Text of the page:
Autumn Apple Walnut Bread (extended edition)

Becca and I have been watching the new Snoop Dogg & Martha Stewart show, Pot Luck Dinner Party (great show!). Even a crazy show like that one adhere’s to the unwritten laws of TV food shows: never show the mess. As the child of a foodie, I have grown up aware of two contrasting worlds – the pre-measured, clean-surfaced, fast-paced world of the television sound stage kitchen, and the chaotic, cluttered, utterly messy world of a real kitchen in a real household lived in by real people. I have always felt that cooking shows do a disservice by creating a false narrative of cleanliness and order, and so…

I thought I’d honor the end of the first year of this blog, by welcoming you fully into the process of creating a bread recipe from scratch, messy kitchen and all. I have compiled a photolog of the journey that culminated in this Autumn Apple Walnut Bread recipe. Welcome to the madness that is my life behind the apron…

The original idea…

I was talking to my friend Alicia who described a dish she had made recently: a sweet potato and chipotle pepper dish made with heavy cream. That’s it – just those three ingredients. I made a mental note to explore that combination as the basis of a bread recipe. When I got home, I found that we had two sweet potatoes just on the verge of getting wrinkly – a good start. No luck on the heavy cream, however. But, I did have some Bulgarian yogurt – that would do. Since I recently made a recipe with chipotle pepper, I grabbed some ancho pepper instead (just to mix things up).

Damn. That refrigerator is a mess. Just the way I like it, thank you.

And then my plan started to unravel. I was feeling lazy and didn’t want to cook the sweet potatoes first – it would take 30-40 minutes to cook and perhaps just as long to cool. I didn’t want to add an hour of prep time, so I looked around the kitchen to see if there were any ingredients that might provide more instant gratification.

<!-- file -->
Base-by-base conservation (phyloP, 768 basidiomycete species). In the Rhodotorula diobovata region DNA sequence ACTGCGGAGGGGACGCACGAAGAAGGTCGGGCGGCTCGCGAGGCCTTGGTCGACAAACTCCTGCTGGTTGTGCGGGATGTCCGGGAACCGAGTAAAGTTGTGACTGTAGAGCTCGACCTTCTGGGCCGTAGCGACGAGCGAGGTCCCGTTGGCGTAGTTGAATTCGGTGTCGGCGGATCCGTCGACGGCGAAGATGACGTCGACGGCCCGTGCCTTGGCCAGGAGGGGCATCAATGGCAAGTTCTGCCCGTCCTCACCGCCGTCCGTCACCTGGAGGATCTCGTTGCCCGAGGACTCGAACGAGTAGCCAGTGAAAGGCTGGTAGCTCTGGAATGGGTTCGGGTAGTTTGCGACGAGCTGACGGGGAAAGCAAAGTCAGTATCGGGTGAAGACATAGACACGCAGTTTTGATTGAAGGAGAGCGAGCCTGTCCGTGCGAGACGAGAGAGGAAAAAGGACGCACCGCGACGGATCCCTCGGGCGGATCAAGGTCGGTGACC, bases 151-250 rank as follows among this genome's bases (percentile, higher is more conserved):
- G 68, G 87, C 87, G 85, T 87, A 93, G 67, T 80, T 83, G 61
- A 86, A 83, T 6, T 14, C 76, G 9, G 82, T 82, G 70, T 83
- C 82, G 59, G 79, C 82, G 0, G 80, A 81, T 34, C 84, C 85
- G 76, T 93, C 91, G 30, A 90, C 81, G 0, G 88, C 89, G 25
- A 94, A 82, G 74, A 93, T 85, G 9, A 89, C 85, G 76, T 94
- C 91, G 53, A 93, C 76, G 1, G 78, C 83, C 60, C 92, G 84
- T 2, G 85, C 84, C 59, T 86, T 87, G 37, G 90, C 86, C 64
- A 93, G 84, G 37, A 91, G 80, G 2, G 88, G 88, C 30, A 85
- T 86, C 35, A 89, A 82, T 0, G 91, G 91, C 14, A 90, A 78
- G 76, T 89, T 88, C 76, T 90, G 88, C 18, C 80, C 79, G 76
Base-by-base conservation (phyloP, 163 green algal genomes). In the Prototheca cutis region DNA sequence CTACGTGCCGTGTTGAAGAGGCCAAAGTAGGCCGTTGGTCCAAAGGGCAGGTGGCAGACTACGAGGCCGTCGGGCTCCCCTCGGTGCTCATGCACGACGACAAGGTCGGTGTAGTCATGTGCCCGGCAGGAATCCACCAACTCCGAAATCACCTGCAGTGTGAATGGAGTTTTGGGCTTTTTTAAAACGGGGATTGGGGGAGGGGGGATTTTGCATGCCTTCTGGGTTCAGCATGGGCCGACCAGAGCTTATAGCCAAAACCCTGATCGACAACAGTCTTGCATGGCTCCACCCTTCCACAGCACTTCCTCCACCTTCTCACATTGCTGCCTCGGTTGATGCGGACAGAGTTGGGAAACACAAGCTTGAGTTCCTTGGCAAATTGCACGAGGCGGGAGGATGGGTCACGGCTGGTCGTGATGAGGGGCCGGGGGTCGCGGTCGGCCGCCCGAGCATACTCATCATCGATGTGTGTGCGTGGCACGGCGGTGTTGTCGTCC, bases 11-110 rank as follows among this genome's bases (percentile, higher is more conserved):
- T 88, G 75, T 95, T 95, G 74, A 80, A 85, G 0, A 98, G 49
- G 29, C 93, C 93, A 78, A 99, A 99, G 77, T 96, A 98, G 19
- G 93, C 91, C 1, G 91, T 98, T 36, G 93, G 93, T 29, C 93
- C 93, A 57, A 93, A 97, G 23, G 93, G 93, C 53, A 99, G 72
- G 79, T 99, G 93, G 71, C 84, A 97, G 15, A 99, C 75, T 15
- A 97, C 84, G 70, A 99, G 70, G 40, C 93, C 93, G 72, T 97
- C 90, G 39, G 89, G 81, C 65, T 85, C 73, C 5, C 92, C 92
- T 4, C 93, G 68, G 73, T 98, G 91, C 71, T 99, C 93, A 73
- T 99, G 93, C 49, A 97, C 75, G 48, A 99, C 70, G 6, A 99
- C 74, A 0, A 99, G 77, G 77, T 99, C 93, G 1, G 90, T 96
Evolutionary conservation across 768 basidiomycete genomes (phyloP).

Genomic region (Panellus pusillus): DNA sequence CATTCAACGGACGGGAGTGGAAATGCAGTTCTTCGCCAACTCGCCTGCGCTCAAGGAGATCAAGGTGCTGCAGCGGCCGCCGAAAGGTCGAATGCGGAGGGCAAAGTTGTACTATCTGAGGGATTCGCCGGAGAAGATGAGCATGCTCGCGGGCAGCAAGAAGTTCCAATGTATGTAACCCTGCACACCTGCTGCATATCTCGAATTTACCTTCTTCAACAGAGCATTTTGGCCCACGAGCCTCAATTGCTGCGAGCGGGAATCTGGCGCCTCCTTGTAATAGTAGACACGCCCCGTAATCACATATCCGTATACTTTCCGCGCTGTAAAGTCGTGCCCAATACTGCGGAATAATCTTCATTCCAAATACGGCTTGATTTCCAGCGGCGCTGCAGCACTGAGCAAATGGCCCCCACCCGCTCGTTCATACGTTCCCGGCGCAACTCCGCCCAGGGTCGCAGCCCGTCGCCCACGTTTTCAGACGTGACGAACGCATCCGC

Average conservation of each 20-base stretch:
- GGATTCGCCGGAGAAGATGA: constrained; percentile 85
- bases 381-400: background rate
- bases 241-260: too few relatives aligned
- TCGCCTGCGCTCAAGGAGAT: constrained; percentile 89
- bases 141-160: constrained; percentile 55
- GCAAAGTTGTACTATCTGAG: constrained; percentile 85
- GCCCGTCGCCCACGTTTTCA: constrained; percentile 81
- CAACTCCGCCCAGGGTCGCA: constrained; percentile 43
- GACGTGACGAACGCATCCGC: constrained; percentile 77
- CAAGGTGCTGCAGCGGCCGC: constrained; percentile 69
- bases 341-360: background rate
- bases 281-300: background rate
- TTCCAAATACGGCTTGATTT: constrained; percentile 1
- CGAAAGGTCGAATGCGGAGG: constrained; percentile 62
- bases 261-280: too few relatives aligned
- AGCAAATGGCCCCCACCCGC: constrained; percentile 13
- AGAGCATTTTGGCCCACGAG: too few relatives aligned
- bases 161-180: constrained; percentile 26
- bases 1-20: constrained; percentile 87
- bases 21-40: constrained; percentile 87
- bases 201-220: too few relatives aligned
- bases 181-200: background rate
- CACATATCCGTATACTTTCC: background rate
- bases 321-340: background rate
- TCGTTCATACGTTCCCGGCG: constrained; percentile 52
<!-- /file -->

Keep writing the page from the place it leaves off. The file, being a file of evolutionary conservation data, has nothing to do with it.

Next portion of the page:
For you young ‘uns who aren’t familiar with old time radio, you won’t understand the reference to Fibber McGee and Molly in the photo captions. That saddens me so much, I am placing this link right here in good faith that you’ll trip over it and listen to an episode…

None of the ingredients I had before me were “going ding” as my Mom used to say, so I opened the fridge one more time. That’s when I saw the Granny Smith apples and I knew I had my winners: apples and walnuts – a perfect autumn combination. Yay!

I forgot to mention that I cleaned the kitchen before I started. That’s important because a large part of baking is the cleaning (which you never see on cooking shows nor in the recipe instructions). I also spent 15 minutes of futzing around finding ingredients… that’s already 30 minutes of “kitchen time” and we haven’t even started prepping. I’m telling you this because I hope you get comfortable with idea that time spent in the kitchen can be filled with relaxing, creative, thoughtful moments.

Sorting out the ingredients

When I am trying out a new idea, I usually make a half-batch or what I think of as a “hand batch” since I will often make it by hand while also making a full batch of a tried and true recipe in the mixer. For example, over Thanksgiving I made a full recipe of Sesame Cheddar Bread in the Kitchen Aid mixer and a hand batch of Goat Cheese Chive Bread. If I bomb a hand batch, I don’t feel as bad about the loss of the ingredients as I would if I ruined a full recipe. And… I changed my mind. I’m going to use the mixer (see bit above about feeling lazy). No hand-batch today.

The first step of a simple yeast bread recipe is to soften the yeast in warm water:

  • 1 scant tablespoon or 1 (¼-ounce) package active dry yeast
  • 1 cup warm water (about 110 degrees)
  • 2 Granny Smith apples, peeled and chopped
  • 1 cup walnuts, chopped super fine into walnut meal

Once I start adding the ingredients, I will soon need to put the dough on the counter for kneading. Right after that, I will place it in a bowl to rise. Knowing that these two steps follow back to back, I want to be ready. First, I fill the big blue bowl with hot water. When I’m ready to put the dough in to rise, the water will have warmed the bowl to a perfect rising temperature. I also sprinkle the counter with flour (see the next set of pictures).

  • ½ cup non-fat Bulgarian yogurt
  • ¼ cup barley malt
  • 2 teaspoons salt
  • ½ cup müesli
  • 2 tablespoons coconut oil
  • 2 cups unbleached flour

Couple of notes…

What is the difference between diastatic and non-diastatic barley malt?